Brazil orders C4ISR system for marines | Saab targets Gripen C/D sales in Europe & Africa | China tests new missile in response to THAADMay 12, 2017 05:00 UTC
- The US Navy has awarded Rolls Royce a $78.7 million contract to provide logistical and engineering support for originally manufactured engines on the KC-130J tanker aircraft. Under the contract, aircraft in use by the US Marine Corp as well as the government of Kuwait will be affected. The work will primarily be completed in Indianapolis, with smaller contracts spread through other states, as well as Japan and Kuwait. The project is expected to be completed by May 2022.
- Elbit Systems has received a contract from the Brazilian marine corps to provide the service with an advanced C4ISR electronic warfare and communications system. Valued at $40 million, the C4ISR has Battle Management Systems application, C41 systems for artillery units, and advance EW capabilities. It can be mounted on vehicles such as tanks and armored personnel vehicles, and is integrated with command centers. The procurement of the system comes as the Brazilian marine corp transition to the doctrine of Network Centric Warfare—a high-technology concept that integrates command-and-control, logistics, targeting and navigational information, and communications into one system. Work on the contract will be performed over the next two years.
Middle East & North Africa
- Turkey’s Undersecretary for Defence Industries (SSM) has signed a deal with the Pakistan Aeronautical Complex (PAC) for the supply and deliver of 52 Super Mushshak trainers to the Turkish armed forces. The deal was one of three bilateral defense agreements signed between Turkay and Pakistan with the second being a letter-of-intent (LoI) for the sale of four MILGEM corvettes for the Pakistan Navy and the third a LoI for fresh collaboration between PAC and Turkish Aerospace Industries (TAI). The contracts were inked on the second day of this year’s IDEF 2017 exhibition in Istanbul.
- Sweden’s Saab is looking to finalize a number of near-term sales of the C and D variants of its JAS-39 Gripen fighter. Upcoming competitions in Botswana, Slovakia, and Bulgaria, have all been targeted as potential clients for the C/D models, which if agreements are reached, will boost sales and ensure the continuation of the Gripen’s production line into the future. Of the three countries, Bulgaria is the closest to moving forward with a deal, after its government announced Saab as the preferred option for its MiG-29 replacement program. Slovakia have been in negotiations with Saab since 2015, while in Botswana, a Gripen package is facing off against an offering from Korea Aerospace Industries’ (KAI) FA-50—the fighter version of its T-50 trainer.
- Leonardo and the UK government have reached an agreement to develop the next generation of decoy counter-measures for fighter aircraft. The firm will partner with the British Royal Air Force’s Rapid Capability Office—an office created to bring new technologies to UK warfighters—and will use Leonardo’s BriteCloud EAD technology for the development of new expendable active decoys. BriteCloud is a second-generation, radar jamming decoy that uses enhanced on-board jamming techniques. It can be deployed from a standard chaff and flare dispenser, and draws an incoming missile away from the targeted aircraft.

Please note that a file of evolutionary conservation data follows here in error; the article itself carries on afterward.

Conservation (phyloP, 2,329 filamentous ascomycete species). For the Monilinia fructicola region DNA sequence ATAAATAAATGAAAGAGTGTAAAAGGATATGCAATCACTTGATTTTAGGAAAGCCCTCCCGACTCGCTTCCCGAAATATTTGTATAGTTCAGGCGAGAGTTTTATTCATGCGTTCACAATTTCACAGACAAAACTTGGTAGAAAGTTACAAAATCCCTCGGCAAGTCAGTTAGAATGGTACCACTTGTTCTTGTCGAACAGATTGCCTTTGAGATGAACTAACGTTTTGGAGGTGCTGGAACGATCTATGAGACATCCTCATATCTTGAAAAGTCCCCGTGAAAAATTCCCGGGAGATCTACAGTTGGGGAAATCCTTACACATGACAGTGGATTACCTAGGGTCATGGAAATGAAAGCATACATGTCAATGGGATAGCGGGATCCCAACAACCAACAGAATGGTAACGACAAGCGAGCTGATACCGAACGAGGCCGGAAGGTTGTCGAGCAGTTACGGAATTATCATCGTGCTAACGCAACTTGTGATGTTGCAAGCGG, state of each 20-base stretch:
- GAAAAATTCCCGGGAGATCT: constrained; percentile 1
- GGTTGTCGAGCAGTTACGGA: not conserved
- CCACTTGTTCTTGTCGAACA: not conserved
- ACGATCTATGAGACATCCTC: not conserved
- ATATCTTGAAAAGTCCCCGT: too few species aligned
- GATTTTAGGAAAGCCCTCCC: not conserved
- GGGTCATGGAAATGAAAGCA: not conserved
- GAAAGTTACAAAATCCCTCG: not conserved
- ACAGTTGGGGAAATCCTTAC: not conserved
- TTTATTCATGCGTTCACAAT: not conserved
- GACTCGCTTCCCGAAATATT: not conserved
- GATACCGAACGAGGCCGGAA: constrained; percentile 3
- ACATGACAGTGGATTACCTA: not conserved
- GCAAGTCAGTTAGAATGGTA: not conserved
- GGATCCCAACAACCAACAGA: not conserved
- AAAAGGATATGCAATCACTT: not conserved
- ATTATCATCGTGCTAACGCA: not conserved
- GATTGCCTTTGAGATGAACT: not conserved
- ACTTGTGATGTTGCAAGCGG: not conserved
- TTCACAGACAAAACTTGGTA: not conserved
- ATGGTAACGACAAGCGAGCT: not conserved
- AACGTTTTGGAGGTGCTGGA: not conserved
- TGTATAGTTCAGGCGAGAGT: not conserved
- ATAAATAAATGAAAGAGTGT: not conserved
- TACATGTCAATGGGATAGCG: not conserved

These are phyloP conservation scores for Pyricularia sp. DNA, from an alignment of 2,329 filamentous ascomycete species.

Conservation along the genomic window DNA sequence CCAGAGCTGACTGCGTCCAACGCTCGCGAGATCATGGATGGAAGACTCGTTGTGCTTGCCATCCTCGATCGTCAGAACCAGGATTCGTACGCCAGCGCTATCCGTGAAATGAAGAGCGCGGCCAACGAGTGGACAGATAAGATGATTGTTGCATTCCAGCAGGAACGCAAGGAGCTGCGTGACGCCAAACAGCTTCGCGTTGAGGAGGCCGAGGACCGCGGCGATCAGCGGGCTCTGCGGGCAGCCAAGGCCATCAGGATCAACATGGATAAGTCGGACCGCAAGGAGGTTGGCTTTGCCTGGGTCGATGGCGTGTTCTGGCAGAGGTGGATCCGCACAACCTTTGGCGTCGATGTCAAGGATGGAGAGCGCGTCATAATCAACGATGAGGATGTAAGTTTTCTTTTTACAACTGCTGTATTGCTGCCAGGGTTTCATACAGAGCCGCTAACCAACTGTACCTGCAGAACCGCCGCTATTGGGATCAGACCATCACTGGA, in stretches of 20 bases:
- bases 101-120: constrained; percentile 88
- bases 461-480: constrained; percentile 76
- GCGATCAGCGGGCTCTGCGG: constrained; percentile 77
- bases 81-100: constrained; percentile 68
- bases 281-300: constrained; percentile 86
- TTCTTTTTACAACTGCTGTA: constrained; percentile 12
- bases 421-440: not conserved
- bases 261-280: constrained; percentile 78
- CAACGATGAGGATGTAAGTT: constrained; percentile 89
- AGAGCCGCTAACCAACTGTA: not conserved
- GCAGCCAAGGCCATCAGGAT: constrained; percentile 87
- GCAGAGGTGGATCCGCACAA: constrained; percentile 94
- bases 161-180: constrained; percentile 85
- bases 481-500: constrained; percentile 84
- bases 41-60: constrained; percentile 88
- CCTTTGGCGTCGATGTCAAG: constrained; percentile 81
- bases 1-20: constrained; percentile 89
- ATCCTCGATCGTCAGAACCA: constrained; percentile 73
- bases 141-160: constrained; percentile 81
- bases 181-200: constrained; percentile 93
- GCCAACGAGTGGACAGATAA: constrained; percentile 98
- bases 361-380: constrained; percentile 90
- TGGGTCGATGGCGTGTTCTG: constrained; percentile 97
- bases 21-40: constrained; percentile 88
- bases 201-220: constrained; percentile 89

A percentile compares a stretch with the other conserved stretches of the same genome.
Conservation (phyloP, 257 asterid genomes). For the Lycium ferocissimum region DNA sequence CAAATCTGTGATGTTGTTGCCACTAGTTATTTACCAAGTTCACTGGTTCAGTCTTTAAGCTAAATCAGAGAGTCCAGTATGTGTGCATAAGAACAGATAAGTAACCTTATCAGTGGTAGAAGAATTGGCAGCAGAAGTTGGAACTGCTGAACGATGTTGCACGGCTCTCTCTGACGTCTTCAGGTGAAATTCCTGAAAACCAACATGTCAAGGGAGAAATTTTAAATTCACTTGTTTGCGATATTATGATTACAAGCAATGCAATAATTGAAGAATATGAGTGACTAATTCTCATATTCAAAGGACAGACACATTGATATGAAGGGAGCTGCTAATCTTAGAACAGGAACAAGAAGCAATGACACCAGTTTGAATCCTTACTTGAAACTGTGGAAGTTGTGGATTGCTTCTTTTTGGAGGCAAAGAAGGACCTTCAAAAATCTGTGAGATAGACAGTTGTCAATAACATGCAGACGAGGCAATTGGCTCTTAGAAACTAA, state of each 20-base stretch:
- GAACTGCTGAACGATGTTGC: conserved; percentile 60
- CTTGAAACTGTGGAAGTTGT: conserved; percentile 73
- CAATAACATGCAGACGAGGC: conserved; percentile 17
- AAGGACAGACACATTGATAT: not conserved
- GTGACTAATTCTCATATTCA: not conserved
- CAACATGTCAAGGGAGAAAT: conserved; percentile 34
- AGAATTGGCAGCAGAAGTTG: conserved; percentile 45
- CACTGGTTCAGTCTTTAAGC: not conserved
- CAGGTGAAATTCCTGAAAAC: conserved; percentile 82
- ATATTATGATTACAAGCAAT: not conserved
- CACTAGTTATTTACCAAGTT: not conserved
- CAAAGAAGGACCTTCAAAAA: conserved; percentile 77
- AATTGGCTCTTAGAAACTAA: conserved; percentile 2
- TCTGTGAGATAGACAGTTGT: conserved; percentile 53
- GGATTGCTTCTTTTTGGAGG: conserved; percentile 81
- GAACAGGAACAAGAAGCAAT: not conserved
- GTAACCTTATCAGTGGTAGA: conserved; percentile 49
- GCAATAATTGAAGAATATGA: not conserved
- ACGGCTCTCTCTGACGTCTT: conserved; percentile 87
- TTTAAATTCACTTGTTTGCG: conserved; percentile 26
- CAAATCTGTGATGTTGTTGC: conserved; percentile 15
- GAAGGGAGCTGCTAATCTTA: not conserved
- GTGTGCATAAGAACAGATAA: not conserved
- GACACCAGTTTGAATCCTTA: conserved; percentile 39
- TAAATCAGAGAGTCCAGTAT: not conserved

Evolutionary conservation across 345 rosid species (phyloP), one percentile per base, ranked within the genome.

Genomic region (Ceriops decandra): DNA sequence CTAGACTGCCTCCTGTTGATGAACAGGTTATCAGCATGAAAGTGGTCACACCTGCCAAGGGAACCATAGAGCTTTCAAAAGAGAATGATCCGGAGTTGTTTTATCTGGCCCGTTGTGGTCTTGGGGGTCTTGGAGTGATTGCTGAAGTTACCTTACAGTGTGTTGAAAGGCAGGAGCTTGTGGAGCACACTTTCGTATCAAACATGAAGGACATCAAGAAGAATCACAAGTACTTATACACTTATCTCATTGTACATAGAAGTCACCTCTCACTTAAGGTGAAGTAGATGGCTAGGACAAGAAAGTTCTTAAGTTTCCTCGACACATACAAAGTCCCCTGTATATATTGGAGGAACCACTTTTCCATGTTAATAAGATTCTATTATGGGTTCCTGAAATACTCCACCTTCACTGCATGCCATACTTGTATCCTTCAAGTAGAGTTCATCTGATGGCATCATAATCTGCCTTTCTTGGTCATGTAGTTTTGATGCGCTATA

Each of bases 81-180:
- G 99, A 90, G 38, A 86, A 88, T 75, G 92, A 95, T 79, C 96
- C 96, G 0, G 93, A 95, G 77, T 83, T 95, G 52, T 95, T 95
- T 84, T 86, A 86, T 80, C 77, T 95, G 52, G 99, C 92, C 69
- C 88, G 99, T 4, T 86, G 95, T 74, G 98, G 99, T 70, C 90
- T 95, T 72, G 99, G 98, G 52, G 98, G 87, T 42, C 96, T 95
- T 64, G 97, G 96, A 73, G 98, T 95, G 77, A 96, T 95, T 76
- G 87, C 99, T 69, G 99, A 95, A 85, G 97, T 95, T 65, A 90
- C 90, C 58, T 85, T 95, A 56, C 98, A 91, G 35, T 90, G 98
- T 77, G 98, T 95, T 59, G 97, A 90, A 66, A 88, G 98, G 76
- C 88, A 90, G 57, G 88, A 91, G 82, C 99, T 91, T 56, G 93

- In a world first, Airbus has successfully completed the first test of its automatic air-to-air refueling (AAR) contact system. During the flight, the company’s A330 MRTT demonstrator was successfully steered into the receptacle of a Portuguese air force F-16 using image processing software that the company has been developing for more than a year. As many as six contacts were made over a 75 minute period, at 25,000 feet and 270 knots. The AAR system requires no additional equipment on the receiver and could be introduced on current production A330MRTTs as soon as 2019.
- Amid rising tensions and sabre-rattling in the region, China has announced that it has successfully tested a new missile, launching it into the waters of the Bohoi Gulf, near the Korean peninsula. While the Ministry of National Defense did not mention the new missile by name, analysts believe that it could be the DF-26—an intermediate missile capable of sinking warships, including US aircraft carriers. The test comes a month after Beijing said that is would respond to the deployment of the US THAAD system in South Korea by continuing to test new types of weapons under conditions simulating actual combat. China’s opposition to THAAD comes from the allegation that its radars are capable of peering deep into China, allowing the US and its allies to better detect rocket launches and aircraft movements.
- Israel Weapon Industries and Indian private sector firm Punj Lloyd have began a venture to jointly produce a variety of small arms from the Israeli firearm manufacturer’s product line, of which some are for use by Indian armed forces. Known as Punj Lloyd Raksha Systems (PLR), the new venture is the first private manufacturer of small arms in India that produces equipment for both use by the Indian defense forces and for export, and is expected to take a sizeable portion of India’s $5 billion small firearms market. IWI-designed weapons to be manufactured at the plant include the Tavor carbine, X95 assault rifle, the Galil sniper rifle, and Negev light machine gun. The foundation of the venture also comes as New Delhi faces an immediate requirement for 66,000 assault rifles, with a total requirement is 250,000, and it’s expected that in the next two months, an assault rifle tender worth an estimated $1 billion will be released by the Indian Army.
- The US receives its G/ATOR: